Thanks for inspiring me and others to try living by a smartphone. I challenged myself to use just a smartphone for 30 days even in my office environment.
That’s a bit tricky because as a consultant I’m doing a lot of presentations and on office days writing for strategic papers and advisories, statements and comments for government and enterprises. Besides the normal pen-testing and development work.
Therefore I’m using a lot of “Pages” for writing or better “Mail” with a minority of formatting and sending the info to our communications department to pimp it up for marketing and CI.
For tech work I’m using “Serverauditor” because it’s one of the SSH apps I found that can work with port forwarding and ssh keys.
What I found and what’s a bit challenging is that the iPhone hotspot is not routing through a VPN. Just connections from the phones itself but no tethering .
Keep on your writings, I’m looking forward to some cool tips!
I think Peter has some great points and I’ll definitely be diving into all of this at some point. With regard to the hotspot, that isn’t something I’ll necessarily ever have to deal with, since I don’t intend to use laptops (maybe other people will, but for me, this is a non-issue). Either way, this is really exciting to see others taking up this rather difficult but fun challenge. The photo of this post is his, and shows his setup, which is almost identical to mine. I’m sensing a theme here, maybe there are just some set-ups that work best, and we’re already getting close to finding them!
Big thanks to Peter for sending this over. If you have similar stories, please share them with me and I’ll post them if they’re interesting.
One of the more common complaints I hear about trying to use the phone is that it’s slow. These people don’t necessarily mean processor speed, or refresh speed, or anything related to hardware specs per se, for the most part. I think a lot of people feel that the modern cell phone is useful but slow because the workflow is tedious.
Let’s take the example of editing a Word Document hosted on your computer but saved through Dropbox. Without having to do anything special, it is synced to your local computer. Let’s walk through the two workflows of editing a Word Document. Computer first – and let’s use Windows 10 as an example:
- Mouse over to your Windows Icon start menu button.
- Click “File Explorer”
- Click “Dropbox” and find the file in question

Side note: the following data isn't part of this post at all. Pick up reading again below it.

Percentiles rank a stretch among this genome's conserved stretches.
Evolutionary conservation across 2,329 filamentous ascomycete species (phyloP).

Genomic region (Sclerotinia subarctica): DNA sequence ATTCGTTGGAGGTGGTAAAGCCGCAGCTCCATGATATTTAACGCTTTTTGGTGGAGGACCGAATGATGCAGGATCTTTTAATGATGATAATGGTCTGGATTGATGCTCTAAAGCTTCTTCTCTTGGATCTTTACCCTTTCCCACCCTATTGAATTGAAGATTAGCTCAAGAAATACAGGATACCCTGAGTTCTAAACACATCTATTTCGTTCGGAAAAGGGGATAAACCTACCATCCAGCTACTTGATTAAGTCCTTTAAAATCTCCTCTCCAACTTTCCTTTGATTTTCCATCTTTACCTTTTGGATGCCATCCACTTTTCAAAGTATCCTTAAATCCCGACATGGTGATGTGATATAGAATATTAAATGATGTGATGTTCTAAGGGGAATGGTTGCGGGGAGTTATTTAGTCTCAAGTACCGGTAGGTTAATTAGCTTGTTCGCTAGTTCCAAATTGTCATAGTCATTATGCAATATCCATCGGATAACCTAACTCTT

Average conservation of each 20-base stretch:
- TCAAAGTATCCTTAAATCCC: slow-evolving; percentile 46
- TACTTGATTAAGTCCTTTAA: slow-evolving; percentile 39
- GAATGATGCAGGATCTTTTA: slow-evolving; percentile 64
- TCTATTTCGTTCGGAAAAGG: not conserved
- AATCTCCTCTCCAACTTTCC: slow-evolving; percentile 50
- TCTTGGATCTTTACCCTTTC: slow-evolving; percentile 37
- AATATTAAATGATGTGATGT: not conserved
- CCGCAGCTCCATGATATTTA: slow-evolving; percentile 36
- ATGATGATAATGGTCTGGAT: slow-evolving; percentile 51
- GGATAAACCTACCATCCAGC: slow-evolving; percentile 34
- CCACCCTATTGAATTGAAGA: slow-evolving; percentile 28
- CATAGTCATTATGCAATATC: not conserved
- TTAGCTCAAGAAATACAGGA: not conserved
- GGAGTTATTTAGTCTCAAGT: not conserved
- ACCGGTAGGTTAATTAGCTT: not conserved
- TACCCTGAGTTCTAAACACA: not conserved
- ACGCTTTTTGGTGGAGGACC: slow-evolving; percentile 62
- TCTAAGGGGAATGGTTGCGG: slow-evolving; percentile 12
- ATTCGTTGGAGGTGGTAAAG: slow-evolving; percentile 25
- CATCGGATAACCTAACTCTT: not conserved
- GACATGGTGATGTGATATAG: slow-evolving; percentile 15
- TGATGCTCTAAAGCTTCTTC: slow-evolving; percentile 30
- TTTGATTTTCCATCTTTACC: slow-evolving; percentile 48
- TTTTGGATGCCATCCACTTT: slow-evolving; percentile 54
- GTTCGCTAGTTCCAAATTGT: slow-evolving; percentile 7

- Double click the file.
- Edit the file
- Save or Save-As if you want to save a new version for revision control instead.
On smart phones, it’s a bit more annoying:
- Click on the Dropbox icon to launch Dropbox and wait a moment.
- Find the file.
- Tap the file and wait for it to download, unless you’ve already selected it to be stored locally.
- Click the button to edit it.
- Select Word to open it (there’s no option to remember)
- Wait for Word to download the file (despite the fact that it might be local to Dropbox) and open the document inside of Word
- Technically you can edit directly at this point, but Word encourages you to select the button to put it into mobile friendly mode – and they should, because it’s a much easier mode to edit in. The problem being that is another step, and it lacks pagination and pagecount information which can be useful. It’s also got quirks where the cursor goes below the navigation bar at the bottom in landscape mode.
- At this point you don’t have many options, because auto-save is enabled. Normally I’d say this is a great thing, but if you need to do revision control you don’t really have an option to “save-as”. You’re going to be saving over the original document, unless you took an initial step to make a copy.
I fully realize there are ways around some of this, but ironically, this is one of the best flows that I’ve found. The Dropbox/Word integration workflow is straightforward, the functionality is largely there, and despite the form factor, you can do what you want. I’d even say the functionality nearly mirrors the laptop/desktop environment. But the differences in workflow are substantially different even in this relatively good use case. It’s worthy of noting that most workflows are not nearly this nice either, which I’ll talk about in depth later.
As smartphone app developers think through the design, they should do their best to force the fewest clicks possible, and make the design as intuitive and easy to control as possible, because anything other than that is a time-waster and discourages use. If people aren’t going to use the app, the developers have wasted a lot of time building it – they might as well do it correctly, right?